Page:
When my children first came home from foster care, life was different for all of us. I was clean and sober, thrown into a new apartment withthree little strangers. My children were 10 years, 5 years and two weeks old when they were removed, and 12, 7 and 18 months when they were returned.
At first, I was very confused how to parent my children. The fact is, during my children’s early years I used the parenting style I learned from family members. You know the model: beat your children if they disobey you, beat them if they talk back, beat them if they get in trouble, steal, have sex at a young age, act disrespectful. Beat them!
Don’t get me wrong, some of the old-school rules are good and important. For example: have manners, respect your elders—that’s a must. But techniques like, “Children should be seen and not heard” and beating or controlling your children had to go.
My theory is that, for my community, this method of raising your kids began with slavery. Parents probably figured that if they beat their own children, their masters wouldn’t, and this would save the children’s lives. The method was meant to protect children. But beating your children really doesn’t work. It creates silent and enraged children who, too often, grow up to be rigid and insensitive to their own children’s feelings and needs.
I Needed to Change
Once I took parenting classes, I also realized that the model I mimicked was not legal. If I wanted to keep my children out of foster care, I needed to change my style.
But when my teenage son started running wild, I didn’t know how to respond. My son was having many problems at school, at home and in our neighborhood. He started getting high and gang banging. I thought I was going to bury my son before he was 18.
I was so afraid of disciplining him the old way, but all I knew how to do was yell at him. We were arguing and cursing all the time. Our relationship was crazy.
Then came a knock on the door: A detective from the local precinct came holding a manila folder as thick as a cinderblock. The detective had evidence that my son had been committing robberies dating back two years. My son and I sat at the kitchen table with this detective. That was the first time I saw my son smoke a cigarette. He was tight.
I looked in his face and asked him, “Did you do these robberies?”
He said, “Yes, Mommy.”
“Well, then you must take ownership,” I told him. We wrote a full confession and the judge sentenced him to 15 months in a group home.
I started thinking, “Really, what can I do to parent this kid?” I thought back on the parenting and anger management classes I took when my kids were in care. I decided to create a parenting style for my son that I called, “Firm as a father, soft like a mother.”
Keeping My Distance
When my son got locked up, I didn’t scream and beg and cry. I let him do hard time for 15 months, firm like a father. I didn’t want to give him extra attention for doing negative things. I was afraid this would only encourage him to commit crimes again.
But once my son came home, I began listening to him more, soft like a mother. I encouraged my son and held him to the standards he set for himself. Soon my son dropped his gang activities, went back to school and got his GED.
Trying Straight Talk
I faced similar challenges when my daughter was around 14. My daughter was suddenly a whole new child. She began hanging with sexually experienced girls and started asking a lot of questions about boys.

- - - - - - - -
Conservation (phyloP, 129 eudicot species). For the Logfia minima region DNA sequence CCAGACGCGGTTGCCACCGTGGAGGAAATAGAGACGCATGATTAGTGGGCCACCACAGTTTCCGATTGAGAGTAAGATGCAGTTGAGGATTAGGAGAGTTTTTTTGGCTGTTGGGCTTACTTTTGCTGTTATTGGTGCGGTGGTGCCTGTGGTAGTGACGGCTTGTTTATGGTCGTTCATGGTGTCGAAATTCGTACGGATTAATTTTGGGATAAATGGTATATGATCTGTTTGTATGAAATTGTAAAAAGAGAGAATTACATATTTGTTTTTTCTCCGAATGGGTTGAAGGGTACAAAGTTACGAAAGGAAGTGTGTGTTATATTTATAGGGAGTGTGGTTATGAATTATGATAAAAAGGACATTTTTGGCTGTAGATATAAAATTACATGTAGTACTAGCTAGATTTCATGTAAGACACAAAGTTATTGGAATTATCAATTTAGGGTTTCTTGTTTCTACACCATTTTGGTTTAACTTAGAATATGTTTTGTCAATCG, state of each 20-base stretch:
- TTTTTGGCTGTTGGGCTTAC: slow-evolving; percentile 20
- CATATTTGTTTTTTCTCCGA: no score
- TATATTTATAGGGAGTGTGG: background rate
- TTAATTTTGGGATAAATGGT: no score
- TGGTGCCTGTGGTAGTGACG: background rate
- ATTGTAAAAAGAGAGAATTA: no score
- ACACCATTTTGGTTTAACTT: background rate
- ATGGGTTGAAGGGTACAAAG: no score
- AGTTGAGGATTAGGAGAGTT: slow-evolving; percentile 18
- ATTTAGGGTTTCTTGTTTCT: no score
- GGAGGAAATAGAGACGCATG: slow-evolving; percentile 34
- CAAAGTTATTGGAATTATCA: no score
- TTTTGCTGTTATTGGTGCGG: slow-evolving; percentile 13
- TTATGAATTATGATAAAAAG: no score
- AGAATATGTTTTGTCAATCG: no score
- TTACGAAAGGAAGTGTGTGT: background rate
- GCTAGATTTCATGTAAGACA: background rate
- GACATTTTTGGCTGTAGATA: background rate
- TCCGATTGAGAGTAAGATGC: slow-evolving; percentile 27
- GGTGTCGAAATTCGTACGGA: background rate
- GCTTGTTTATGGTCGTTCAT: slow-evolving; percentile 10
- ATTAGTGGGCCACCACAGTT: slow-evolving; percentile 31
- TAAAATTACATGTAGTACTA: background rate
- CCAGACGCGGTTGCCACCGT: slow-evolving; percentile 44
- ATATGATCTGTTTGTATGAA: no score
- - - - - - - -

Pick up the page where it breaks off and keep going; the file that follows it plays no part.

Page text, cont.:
I did my best to detour her from sex, but soon I found out that my daughter was having sex with a 17-year-old boy. I was shocked, but I knew that if I overreacted she would not open up to me, so I tried to play it cool.
We sat down in the living room and I asked her, “Why are you dealing with older boys and having sex right now? It seems like you’re too young.” I explained that I was not trying to take away the wonderful experience of sex, but that I worried that the sex she was having could come with painful experiences, like unwanted pregnancy and STDs.
Learning to Listen
But straight talk did not help my daughter. Soon she started cutting school and running away from home. It was so serious that I went to the child welfare system for help before they came to me, charging me for educational neglect because she was truant. The caseworker told me to put her in therapy and I reconnected her to our former foster care agency. But she went to three sessions and refused to go back.
Once again, I had to dig into my bag of parenting skills and find a way to reach her. I decided that what my daughter needed was nurturing, compassion, connection. I started having girl talks with my daughter. I didn’t do much talking; I just listened openly. We even invited her runaway partners over to our house to have real heart-to-hearts.
My daughter is doing well for herself. She stayed with my grandmother for two years and recently moved home again. Now her GPA has gone from a 40 to an 87. She applied to a college program in her high school and was accepted. She also got a job at our local supermarket.
All Children Need Kindness
As teenagers, my children needed two different parenting styles. My son needed me to let him experience the consequences of his own mistakes. My daughter needed me to come closer. Both needed me to listen.
I try to use patience, open-mindedness, understanding, empathy, nurturing, respect, kindness, honesty, courage, security and discipline. To be honest, these skills came from the many classes I completed while my children were in foster care. I’m thankful that I learned these skills. I needed more tools to deal with my children.
I believe parents should surrender the punitive parenting styles that they suffered as children. Adults who are good providers associate brutal beatings with their success. They tell their children, “It worked for me, it will work for you.” But children need to feel safe. They need our support to get ready to be responsible.